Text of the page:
The End of an Era: Kurt Wyprächtiger Steps Down

Kurt Wyprächtiger steps down after 40 years as curator of the numismatic collection at the Museum zu Allerheiligen.
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40 years ago, a student of prehistory from Schaffhausen came to the Zurich laboratory for underwater archaeology and dendrochronology in order to complete an internship. Dendrochronologist Kurt Wyprächtiger taught Marcus Höhneisen about the condition a piece of wood had to be in in order to do dendro. And while having coffee during a break, the two men from Schaffhausen started to talk about the Museum zu Allerheiligen. As a passionate hobby numismatist, Kurt Wyprächtiger decried the incorrect and confused descriptions of the coins in the display cases. Marcus Höhneisen, who already worked at the Museum back then, suggested that Kurt Wyprächtiger should correct the errors himself. And the rest is history: Max Freivogel, the museum director at the time, was thrilled about having found a volunteer who did not only start to organise the collection but who also paid the material necessary in order to do so out of his own pocket.

Kurt Wyprächtiger guides a tour at the Museum zu Allerheiligen for the Numismatic Society of Zurich.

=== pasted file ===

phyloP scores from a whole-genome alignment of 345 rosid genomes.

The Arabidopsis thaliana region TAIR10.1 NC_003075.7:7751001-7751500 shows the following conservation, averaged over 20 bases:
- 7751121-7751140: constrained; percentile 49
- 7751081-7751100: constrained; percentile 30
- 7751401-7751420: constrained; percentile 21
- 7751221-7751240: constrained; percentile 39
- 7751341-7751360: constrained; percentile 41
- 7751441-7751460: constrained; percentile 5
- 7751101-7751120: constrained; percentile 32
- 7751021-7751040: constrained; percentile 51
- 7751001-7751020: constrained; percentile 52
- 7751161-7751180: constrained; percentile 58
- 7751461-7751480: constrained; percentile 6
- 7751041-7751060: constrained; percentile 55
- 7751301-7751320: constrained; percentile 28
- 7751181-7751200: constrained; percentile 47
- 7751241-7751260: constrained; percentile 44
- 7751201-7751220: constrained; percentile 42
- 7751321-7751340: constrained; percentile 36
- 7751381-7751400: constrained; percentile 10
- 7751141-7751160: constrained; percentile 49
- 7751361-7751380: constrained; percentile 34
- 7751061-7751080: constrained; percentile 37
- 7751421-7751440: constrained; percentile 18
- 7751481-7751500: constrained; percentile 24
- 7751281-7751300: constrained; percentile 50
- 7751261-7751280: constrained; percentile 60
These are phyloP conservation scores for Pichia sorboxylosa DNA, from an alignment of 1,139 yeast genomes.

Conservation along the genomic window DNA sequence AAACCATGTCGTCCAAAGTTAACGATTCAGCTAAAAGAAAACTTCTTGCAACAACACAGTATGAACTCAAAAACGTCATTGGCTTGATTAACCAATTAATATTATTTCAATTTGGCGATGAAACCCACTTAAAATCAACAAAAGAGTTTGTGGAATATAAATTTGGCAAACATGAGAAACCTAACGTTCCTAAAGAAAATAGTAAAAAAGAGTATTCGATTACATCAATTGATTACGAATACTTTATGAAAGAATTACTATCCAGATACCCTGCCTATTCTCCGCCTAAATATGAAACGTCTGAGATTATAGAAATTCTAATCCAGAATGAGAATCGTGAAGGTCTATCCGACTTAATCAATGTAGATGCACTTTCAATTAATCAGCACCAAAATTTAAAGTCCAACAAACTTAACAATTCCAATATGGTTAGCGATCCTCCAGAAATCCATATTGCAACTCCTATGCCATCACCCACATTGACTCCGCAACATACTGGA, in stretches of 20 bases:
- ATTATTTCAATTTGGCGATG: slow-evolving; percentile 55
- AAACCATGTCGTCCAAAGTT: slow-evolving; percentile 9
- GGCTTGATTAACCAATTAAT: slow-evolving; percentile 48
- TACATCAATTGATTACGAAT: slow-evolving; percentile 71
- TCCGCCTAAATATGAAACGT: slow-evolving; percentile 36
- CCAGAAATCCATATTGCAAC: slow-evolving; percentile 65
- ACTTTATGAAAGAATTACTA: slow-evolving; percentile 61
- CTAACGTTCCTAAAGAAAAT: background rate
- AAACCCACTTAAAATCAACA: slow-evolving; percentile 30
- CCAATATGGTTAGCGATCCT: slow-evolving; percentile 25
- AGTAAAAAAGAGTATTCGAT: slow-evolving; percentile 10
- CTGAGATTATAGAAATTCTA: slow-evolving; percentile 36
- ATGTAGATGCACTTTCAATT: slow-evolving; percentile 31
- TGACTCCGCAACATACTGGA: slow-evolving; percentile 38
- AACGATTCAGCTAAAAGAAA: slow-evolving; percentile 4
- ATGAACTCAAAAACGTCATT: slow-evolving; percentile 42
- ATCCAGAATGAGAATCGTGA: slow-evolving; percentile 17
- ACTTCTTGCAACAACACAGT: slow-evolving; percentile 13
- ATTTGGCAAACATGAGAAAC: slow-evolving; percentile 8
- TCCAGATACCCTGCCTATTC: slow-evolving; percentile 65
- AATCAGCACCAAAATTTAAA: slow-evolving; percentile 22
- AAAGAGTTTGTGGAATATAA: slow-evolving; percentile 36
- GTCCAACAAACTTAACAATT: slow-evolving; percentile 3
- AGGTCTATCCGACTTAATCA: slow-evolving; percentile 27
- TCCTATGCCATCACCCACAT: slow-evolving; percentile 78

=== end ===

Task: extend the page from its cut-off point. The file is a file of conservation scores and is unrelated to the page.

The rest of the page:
Six Museum Directors and a Foundation

Max Freivogel was the first of six museum directors that Kurt Wyprächtiger got to know during his tenure. One thing never changed: he always had to put a lot of effort into explaining to them why a numismatic collection was important for a museum. He was very fortunate that, only seven years after he started his voluntary activity, Claire Sturzenegger-Jeanfabre set up a foundation specifically designed to purchase works of art for the Museum zu Allerheiligen that could not have been acquired by means of the museum’s pathetic acquisition budget.

Claire Sturzenegger was a great fan of numismatics; therefore, the numismatic collection also received a share of the abundantly flowing funds. Even after Claire Sturzenegger’s death, Hortensia von Roda, the long-standing secretary and current president of the foundation, continued to act in her interest and repeatedly granted funds that Kurt Wyprächtiger made use of in order to expand the collection systematically until it became the world’s largest collection of coins and medals of the city and the canton of Schaffhausen. Moreover, he built a permanent collection of the best quality illustrating the historical background of the monetary system of Schaffhausen.

While doing so, Kurt Wyprächtiger was fortunate that, thanks to his excellent connections to many collectors, several important collections were offered to him. Other collections were sold on the numismatic market and, thus, the museum took part in all major auctions as a bidder. That’s the reason why those who browse through the Sturzenegger Foundation’s list of acquisitions will find numerous well-known names: at this point, we will only mention Edwin Tobler, from whose collection 207 Schaffhausen coins came to the Museum von Allerheiligen, the Köhlmoos, Schulthess, Bernhard Schulte, Kägi and Kunzmann Collections, not to forget the entire Rippmann Collection and the most important pieces of the von Ziegler Collection. Both of them were collections of Schaffhausen coins built up over decades that had been untouched for a long time before the foundation acquired them.